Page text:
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IR issues ‘may arise’ during RHA implementation

By David Lynch - 14th May 2023

industrial relations

It is anticipated “industrial relations issues may arise” during the implementation of the six new regional health areas (RHAs), an internal HSE meeting has heard.

The issue was raised at the January meeting of the Executive’s people and culture committee during a wider discussion on the RHAs.

The meeting minutes noted that the committee heard about the “enthusiasm from staff” for the proposed RHAs, and that “interactions to date have been strong and positive”.

“Whilst it is anticipated that some industrial relations issues may arise, there is a process in place with unions to work through any issues.”

Asked about the possible nature of industrial relations challenges, a HSE spokesperson told the Medical Independent (MI) that “as with any major transformational change, there will be implications for roles and responsibilities to transition to agreed new structures, the detail of which will be finalised over the coming months”. 

“This will also be a feature of the Sláintecare reform programme in meeting the objectives of RHA structures to achieve better patient-centred integrated care. It will involve new ways of working across both clinical and non-clinical staff between acute and community, voluntary and non-voluntary services.” 

An RHA implementation plan is expected to be published shortly.

In regard to the appointment of CEOs to the six RHAs, the HSE informed MI that work is ongoing between the HSE and Department of Health “to progress the recruitment of these posts in line with the programme timelines with a view to standing up the RHAs in early 2024”.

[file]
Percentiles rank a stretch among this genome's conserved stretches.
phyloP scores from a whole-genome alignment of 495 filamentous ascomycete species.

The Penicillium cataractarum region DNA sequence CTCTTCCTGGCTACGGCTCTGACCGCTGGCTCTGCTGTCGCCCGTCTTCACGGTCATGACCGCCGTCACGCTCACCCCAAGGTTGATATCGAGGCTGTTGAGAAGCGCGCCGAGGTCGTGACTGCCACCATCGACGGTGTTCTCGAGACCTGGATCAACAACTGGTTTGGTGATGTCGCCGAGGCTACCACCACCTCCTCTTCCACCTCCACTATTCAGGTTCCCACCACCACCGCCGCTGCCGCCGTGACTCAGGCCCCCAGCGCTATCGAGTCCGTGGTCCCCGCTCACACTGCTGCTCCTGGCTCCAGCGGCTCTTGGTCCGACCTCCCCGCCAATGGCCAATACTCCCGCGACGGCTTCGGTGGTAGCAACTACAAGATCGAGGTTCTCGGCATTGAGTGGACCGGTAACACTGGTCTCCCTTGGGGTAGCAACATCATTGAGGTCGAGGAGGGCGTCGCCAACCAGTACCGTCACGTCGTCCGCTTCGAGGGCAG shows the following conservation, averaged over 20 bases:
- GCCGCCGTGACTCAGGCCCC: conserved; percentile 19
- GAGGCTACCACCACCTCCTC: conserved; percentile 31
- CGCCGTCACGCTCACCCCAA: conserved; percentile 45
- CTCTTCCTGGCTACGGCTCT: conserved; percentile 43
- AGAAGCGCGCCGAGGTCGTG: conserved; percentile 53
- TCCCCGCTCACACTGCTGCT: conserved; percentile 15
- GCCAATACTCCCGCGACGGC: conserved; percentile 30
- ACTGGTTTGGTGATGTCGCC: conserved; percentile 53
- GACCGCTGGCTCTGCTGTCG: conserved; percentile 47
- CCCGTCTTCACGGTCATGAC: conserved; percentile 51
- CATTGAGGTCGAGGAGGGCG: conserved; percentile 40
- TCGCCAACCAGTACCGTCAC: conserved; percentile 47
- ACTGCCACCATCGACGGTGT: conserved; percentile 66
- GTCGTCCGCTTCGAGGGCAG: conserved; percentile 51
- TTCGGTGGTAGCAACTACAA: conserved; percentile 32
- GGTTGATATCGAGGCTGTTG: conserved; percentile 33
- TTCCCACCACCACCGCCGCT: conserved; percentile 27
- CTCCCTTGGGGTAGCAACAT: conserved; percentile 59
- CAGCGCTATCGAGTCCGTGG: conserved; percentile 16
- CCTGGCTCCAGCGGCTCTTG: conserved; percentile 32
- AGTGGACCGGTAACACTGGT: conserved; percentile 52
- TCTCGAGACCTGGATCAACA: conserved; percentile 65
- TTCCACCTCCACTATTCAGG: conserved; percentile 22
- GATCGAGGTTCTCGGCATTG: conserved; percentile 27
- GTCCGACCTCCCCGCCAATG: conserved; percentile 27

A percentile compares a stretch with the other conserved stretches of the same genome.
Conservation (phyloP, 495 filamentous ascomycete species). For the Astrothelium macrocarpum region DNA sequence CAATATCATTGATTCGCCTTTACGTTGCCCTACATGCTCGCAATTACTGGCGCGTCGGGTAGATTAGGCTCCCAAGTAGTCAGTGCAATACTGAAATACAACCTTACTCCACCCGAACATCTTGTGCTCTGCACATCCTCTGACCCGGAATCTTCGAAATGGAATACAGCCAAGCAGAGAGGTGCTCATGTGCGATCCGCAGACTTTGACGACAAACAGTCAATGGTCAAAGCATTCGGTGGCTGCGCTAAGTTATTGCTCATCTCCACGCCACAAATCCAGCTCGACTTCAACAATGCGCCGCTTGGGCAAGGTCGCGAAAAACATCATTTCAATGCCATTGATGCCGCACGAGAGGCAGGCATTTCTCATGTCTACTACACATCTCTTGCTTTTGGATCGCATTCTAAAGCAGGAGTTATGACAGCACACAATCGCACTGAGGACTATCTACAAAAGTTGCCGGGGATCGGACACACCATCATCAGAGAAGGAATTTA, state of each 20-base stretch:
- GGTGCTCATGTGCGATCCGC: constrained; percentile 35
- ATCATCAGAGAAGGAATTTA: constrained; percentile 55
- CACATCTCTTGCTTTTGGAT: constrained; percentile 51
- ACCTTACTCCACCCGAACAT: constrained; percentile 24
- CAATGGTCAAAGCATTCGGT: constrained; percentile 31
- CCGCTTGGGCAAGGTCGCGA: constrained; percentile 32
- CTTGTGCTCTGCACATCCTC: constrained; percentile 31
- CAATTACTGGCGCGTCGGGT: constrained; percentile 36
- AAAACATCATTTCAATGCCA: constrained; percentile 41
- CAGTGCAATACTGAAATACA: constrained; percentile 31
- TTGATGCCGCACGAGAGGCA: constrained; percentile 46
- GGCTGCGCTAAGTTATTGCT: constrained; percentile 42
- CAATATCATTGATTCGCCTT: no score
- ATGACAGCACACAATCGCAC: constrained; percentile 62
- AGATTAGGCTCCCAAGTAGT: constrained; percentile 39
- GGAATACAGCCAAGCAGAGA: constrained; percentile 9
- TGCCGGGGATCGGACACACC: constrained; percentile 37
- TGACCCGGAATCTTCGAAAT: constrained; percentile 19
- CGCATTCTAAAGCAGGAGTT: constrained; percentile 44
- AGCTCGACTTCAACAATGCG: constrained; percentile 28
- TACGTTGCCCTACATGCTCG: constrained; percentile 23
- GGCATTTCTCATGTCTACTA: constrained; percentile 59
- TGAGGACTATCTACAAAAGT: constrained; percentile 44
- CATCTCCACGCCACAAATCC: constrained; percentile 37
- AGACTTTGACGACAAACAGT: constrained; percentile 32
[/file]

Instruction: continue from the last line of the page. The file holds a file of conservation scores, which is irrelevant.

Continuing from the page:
According to the Government, the new RHAs will ensure the geographical alignment of hospital and community healthcare services at a regional level, based on defined populations and their local needs.

“The RHA implementation plan will outline the approach to RHA planning and design in line with the overall design principles and objectives of Sláintecare, and will set out a high-level programme of work for 2023, with a view to RHAs commencing operation in 2024,” Minister for Health Stephen Donnelly told the Dáil earlier this month.

“To this end,” the Minister added, “the planned realignment of Hospital Groups and Community Healthcare Organisations to RHA geographies will be a priority. The new geographic teams will continue to progress integrated care pathways and improved ways of working between hospitals and communities in 2023 and 2024.”

Minister Donnelly said the Government remained “committed” to the implementation of the RHAs. Following the establishment of the new structures, he said that “further reforms and devolution of authority” will take place on a phased basis through 2024 and 2025.

Earlier this year, a HSE spokesperson told MI that a “multi-annual implementation roadmap with key milestones is being developed for 2023, 2024, and 2025”.

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